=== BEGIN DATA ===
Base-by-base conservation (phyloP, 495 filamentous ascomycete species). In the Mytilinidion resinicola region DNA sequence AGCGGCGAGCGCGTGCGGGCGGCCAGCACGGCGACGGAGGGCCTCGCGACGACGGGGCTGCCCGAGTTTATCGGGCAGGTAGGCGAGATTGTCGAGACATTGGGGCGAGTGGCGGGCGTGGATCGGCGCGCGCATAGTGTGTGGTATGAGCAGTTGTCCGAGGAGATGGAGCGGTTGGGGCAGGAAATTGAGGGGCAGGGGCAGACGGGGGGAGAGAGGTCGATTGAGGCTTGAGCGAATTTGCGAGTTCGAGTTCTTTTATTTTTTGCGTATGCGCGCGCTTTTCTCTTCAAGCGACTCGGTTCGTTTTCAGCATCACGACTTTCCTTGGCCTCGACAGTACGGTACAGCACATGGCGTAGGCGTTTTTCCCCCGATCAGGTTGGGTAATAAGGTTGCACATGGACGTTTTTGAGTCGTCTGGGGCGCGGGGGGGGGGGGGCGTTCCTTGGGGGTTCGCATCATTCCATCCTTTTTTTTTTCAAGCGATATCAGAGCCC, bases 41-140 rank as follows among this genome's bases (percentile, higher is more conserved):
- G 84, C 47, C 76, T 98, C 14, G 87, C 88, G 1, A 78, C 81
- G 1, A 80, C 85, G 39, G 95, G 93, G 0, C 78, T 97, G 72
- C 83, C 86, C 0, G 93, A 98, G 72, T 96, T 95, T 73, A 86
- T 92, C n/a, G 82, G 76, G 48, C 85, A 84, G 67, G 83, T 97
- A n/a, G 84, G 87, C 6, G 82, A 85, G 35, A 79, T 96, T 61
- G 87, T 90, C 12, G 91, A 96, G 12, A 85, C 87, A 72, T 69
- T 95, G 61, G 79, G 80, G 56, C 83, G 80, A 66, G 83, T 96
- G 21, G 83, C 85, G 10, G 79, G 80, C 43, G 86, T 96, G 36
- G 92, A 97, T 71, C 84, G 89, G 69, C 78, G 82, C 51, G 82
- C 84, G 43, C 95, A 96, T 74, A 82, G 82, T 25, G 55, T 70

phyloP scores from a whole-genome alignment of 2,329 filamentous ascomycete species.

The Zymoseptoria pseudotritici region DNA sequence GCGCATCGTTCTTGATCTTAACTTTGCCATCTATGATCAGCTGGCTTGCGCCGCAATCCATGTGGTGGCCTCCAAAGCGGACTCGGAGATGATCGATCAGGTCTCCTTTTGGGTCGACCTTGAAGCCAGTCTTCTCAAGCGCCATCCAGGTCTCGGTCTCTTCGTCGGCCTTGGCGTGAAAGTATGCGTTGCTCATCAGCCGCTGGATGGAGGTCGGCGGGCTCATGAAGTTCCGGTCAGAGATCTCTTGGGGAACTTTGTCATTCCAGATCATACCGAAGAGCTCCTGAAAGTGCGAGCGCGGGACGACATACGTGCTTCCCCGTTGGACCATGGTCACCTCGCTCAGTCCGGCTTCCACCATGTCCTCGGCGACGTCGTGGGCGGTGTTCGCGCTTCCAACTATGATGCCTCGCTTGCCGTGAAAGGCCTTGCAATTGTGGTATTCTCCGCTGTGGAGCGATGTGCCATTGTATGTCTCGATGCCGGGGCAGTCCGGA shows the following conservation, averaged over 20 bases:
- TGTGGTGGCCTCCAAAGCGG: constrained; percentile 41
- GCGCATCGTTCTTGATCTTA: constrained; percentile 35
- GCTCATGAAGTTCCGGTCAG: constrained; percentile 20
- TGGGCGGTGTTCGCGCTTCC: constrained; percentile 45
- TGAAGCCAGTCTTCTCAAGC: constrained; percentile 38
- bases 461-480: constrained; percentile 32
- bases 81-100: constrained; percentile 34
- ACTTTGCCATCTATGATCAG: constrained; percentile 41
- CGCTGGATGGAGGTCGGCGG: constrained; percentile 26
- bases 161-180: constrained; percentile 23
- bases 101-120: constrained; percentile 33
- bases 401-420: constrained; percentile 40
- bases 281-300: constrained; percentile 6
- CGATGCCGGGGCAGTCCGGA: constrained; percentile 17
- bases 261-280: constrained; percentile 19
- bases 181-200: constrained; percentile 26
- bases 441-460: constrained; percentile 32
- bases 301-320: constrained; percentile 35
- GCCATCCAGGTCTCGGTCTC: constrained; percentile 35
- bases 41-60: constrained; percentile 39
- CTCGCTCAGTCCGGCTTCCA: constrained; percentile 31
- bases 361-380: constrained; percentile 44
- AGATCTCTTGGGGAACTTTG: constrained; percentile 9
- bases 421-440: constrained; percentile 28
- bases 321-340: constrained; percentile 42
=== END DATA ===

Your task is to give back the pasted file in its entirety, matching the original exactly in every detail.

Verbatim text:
Base-by-base conservation (phyloP, 495 filamentous ascomycete species). In the Mytilinidion resinicola region DNA sequence AGCGGCGAGCGCGTGCGGGCGGCCAGCACGGCGACGGAGGGCCTCGCGACGACGGGGCTGCCCGAGTTTATCGGGCAGGTAGGCGAGATTGTCGAGACATTGGGGCGAGTGGCGGGCGTGGATCGGCGCGCGCATAGTGTGTGGTATGAGCAGTTGTCCGAGGAGATGGAGCGGTTGGGGCAGGAAATTGAGGGGCAGGGGCAGACGGGGGGAGAGAGGTCGATTGAGGCTTGAGCGAATTTGCGAGTTCGAGTTCTTTTATTTTTTGCGTATGCGCGCGCTTTTCTCTTCAAGCGACTCGGTTCGTTTTCAGCATCACGACTTTCCTTGGCCTCGACAGTACGGTACAGCACATGGCGTAGGCGTTTTTCCCCCGATCAGGTTGGGTAATAAGGTTGCACATGGACGTTTTTGAGTCGTCTGGGGCGCGGGGGGGGGGGGGCGTTCCTTGGGGGTTCGCATCATTCCATCCTTTTTTTTTTCAAGCGATATCAGAGCCC, bases 41-140 rank as follows among this genome's bases (percentile, higher is more conserved):
- G 84, C 47, C 76, T 98, C 14, G 87, C 88, G 1, A 78, C 81
- G 1, A 80, C 85, G 39, G 95, G 93, G 0, C 78, T 97, G 72
- C 83, C 86, C 0, G 93, A 98, G 72, T 96, T 95, T 73, A 86
- T 92, C n/a, G 82, G 76, G 48, C 85, A 84, G 67, G 83, T 97
- A n/a, G 84, G 87, C 6, G 82, A 85, G 35, A 79, T 96, T 61
- G 87, T 90, C 12, G 91, A 96, G 12, A 85, C 87, A 72, T 69
- T 95, G 61, G 79, G 80, G 56, C 83, G 80, A 66, G 83, T 96
- G 21, G 83, C 85, G 10, G 79, G 80, C 43, G 86, T 96, G 36
- G 92, A 97, T 71, C 84, G 89, G 69, C 78, G 82, C 51, G 82
- C 84, G 43, C 95, A 96, T 74, A 82, G 82, T 25, G 55, T 70

phyloP scores from a whole-genome alignment of 2,329 filamentous ascomycete species.

The Zymoseptoria pseudotritici region DNA sequence GCGCATCGTTCTTGATCTTAACTTTGCCATCTATGATCAGCTGGCTTGCGCCGCAATCCATGTGGTGGCCTCCAAAGCGGACTCGGAGATGATCGATCAGGTCTCCTTTTGGGTCGACCTTGAAGCCAGTCTTCTCAAGCGCCATCCAGGTCTCGGTCTCTTCGTCGGCCTTGGCGTGAAAGTATGCGTTGCTCATCAGCCGCTGGATGGAGGTCGGCGGGCTCATGAAGTTCCGGTCAGAGATCTCTTGGGGAACTTTGTCATTCCAGATCATACCGAAGAGCTCCTGAAAGTGCGAGCGCGGGACGACATACGTGCTTCCCCGTTGGACCATGGTCACCTCGCTCAGTCCGGCTTCCACCATGTCCTCGGCGACGTCGTGGGCGGTGTTCGCGCTTCCAACTATGATGCCTCGCTTGCCGTGAAAGGCCTTGCAATTGTGGTATTCTCCGCTGTGGAGCGATGTGCCATTGTATGTCTCGATGCCGGGGCAGTCCGGA shows the following conservation, averaged over 20 bases:
- TGTGGTGGCCTCCAAAGCGG: constrained; percentile 41
- GCGCATCGTTCTTGATCTTA: constrained; percentile 35
- GCTCATGAAGTTCCGGTCAG: constrained; percentile 20
- TGGGCGGTGTTCGCGCTTCC: constrained; percentile 45
- TGAAGCCAGTCTTCTCAAGC: constrained; percentile 38
- bases 461-480: constrained; percentile 32
- bases 81-100: constrained; percentile 34
- ACTTTGCCATCTATGATCAG: constrained; percentile 41
- CGCTGGATGGAGGTCGGCGG: constrained; percentile 26
- bases 161-180: constrained; percentile 23
- bases 101-120: constrained; percentile 33
- bases 401-420: constrained; percentile 40
- bases 281-300: constrained; percentile 6
- CGATGCCGGGGCAGTCCGGA: constrained; percentile 17
- bases 261-280: constrained; percentile 19
- bases 181-200: constrained; percentile 26
- bases 441-460: constrained; percentile 32
- bases 301-320: constrained; percentile 35
- GCCATCCAGGTCTCGGTCTC: constrained; percentile 35
- bases 41-60: constrained; percentile 39
- CTCGCTCAGTCCGGCTTCCA: constrained; percentile 31
- bases 361-380: constrained; percentile 44
- AGATCTCTTGGGGAACTTTG: constrained; percentile 9
- bases 421-440: constrained; percentile 28
- bases 321-340: constrained; percentile 42